A Publication of WTVP

The opportunity afforded me every other month to pen an article for iBi is very much appreciated. Unlike the daily media rush for sound bites and quips about events of the moment, this column provides the opportunity to reflect on what really is important to the welfare and prosperity of our community. And so it is for the June 2013 issue that there are two striking examples of why this is a great city… an All America City! Those two examples are the superlative management of mid-April’s historic flooding threat and the initiative of a small group of young professionals to nominate Peoria for the prestigious All America City Award! In reality, these two subjects are inseparable. It comes down to a common denominator: people. In both cases, Peoria is well served by people with extraordinary dedication, unflinching leadership and managerial excellence.

It is truly ironic. At the same time Peoria was battling to keep the historic floodwaters from bringing downtown to a standstill, the Peoria Area Chamber of Commerce’s Young Professionals organization was working tirelessly to nominate Peoria for the All America City Award. Both of these efforts were successful. The enormous cleanup along Water Street is accomplished, and Peoria is one of 20 finalists for the All America City Award. We will present our story to a jury of peers on June 15th in Denver.

When the National Weather Service began predicting record rainfall in mid-April, the City of Peoria management team—led by Patrick Urich, with quiet leadership by Dwain Deppolder of the Peoria Fire Department’s Emergency Management group—began its preparation to minimize as much as practicable the damage. By the time the almost seven inches of rain deluded the Peoria area on April 17th and 18th, a plan was in place. Readers will recall the previous record flood level was 28.8 feet in May of 1943. When all the rain had choked the creeks and streams (and other runoff) dumping into the Illinois, our barrier along Water Street from Caterpillar’s parking deck to south of 401 Water was in place, holding back a record crest of 29.4 feet of Illinois River overcome with not just water, but debris of every sort imaginable.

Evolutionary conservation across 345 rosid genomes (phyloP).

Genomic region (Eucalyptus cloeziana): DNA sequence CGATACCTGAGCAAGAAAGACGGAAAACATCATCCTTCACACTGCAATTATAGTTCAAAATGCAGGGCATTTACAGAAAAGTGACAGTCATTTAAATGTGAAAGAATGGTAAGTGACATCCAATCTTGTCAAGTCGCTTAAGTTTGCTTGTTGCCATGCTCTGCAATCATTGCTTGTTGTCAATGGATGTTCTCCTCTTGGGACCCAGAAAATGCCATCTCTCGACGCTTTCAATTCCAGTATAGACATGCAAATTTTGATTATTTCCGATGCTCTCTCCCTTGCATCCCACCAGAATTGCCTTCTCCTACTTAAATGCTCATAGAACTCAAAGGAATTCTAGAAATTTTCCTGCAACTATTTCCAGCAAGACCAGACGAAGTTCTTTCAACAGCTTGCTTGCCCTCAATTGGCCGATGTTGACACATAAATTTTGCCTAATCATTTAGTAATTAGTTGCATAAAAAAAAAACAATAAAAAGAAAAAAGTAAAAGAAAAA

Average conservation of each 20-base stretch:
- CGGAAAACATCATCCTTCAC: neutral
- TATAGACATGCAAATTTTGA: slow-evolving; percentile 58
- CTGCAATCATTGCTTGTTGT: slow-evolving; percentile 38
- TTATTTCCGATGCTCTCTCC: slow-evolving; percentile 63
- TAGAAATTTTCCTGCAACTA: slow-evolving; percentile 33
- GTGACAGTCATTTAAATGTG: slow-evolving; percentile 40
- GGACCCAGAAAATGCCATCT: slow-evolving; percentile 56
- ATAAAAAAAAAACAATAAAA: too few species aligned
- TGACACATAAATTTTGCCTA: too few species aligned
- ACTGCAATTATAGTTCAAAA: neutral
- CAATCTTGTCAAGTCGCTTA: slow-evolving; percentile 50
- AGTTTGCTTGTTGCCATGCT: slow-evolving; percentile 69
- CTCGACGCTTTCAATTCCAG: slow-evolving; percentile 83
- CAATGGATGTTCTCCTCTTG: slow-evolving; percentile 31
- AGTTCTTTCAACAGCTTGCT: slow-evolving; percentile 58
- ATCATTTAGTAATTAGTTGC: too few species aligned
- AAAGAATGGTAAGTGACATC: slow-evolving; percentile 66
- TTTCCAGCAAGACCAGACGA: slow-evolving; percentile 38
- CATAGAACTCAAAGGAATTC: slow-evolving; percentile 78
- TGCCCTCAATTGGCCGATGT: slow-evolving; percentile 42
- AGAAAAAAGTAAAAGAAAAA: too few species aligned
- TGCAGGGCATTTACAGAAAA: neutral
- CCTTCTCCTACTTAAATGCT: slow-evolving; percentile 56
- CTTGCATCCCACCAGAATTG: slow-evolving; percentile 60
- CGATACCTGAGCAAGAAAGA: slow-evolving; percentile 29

This was no ordinary sandbagging operation. The building of the great barrier wall (more than 30,000 bags filled with over 50 pounds of sand each!) was coordinated by Scott Reeise of our Public Works Department. With excellent leadership from Interim Director Jeff Smith, Public Works—and it was their “show,” so to speak—put in more than 580 hours of hard labor. Couple this with 1,000 hours of contractor time and 200 hours of City Police time, and you begin to appreciate the magnitude of the challenge.

City Manager Urich was the overall coordinator of this effort. He and his “flood management” team of Public Works and the police and fire departments not only planned and implemented the physical response to the flooding, but worked with riverfront residents and businesses to form a historic All America City team effort. Everyone pitched in to help… providing food to the barrier construction crew, arranging temporary working quarters for those displaced from their normal working environs, and assuring that federal and state emergency management protocols were met. Patrick’s flood management team—Jeff Smith, Kent Tomblin, Steve Settingsgaard, Chris Setti and the folks mentioned above—deserve a standing ovation!

This leads me to the other outstanding example of Peoria teamwork. On June 15th, the Chamber’s Young Professionals Organization will be making its 10-minute presentation to the jury deciding the 10 winners of the coveted All America City Award. This fine group of young men and women is led by its chairman, Tim Cundiff. Tim and a contingent of more than 30 Peorians representing a diverse and inclusive group of energetic and dedicated individuals will focus on three of the city’s recent community-driven initiatives: downtown revival and the museum block, education/youth workforce development, and the tremendous progress in the healthcare field. I’ll have more to say about the All America City Award presentation and the Young Professionals Organization in a subsequent column.

Being named one of 20 finalists is an incredible accomplishment in itself. Due to the leadership and hard work of many iBi readers, Peoria was successful in receiving the All America City Award three times in the past (in 1953, 1966 and 1989). You can be proud that your commitment to Peoria during those times in our history set the groundwork for yet another attempt this year for national recognition of our community excellence and leadership.

And as I said at the outset, the common denominator of these accomplishments is people. We have the best, as demonstrated by the way we manage our city and how we work together to achieve sustainable economic and social improvement and success for all our citizens. Thanks to all for what you’re doing. I’m privileged to be a part of this dynamic and caring community! iBi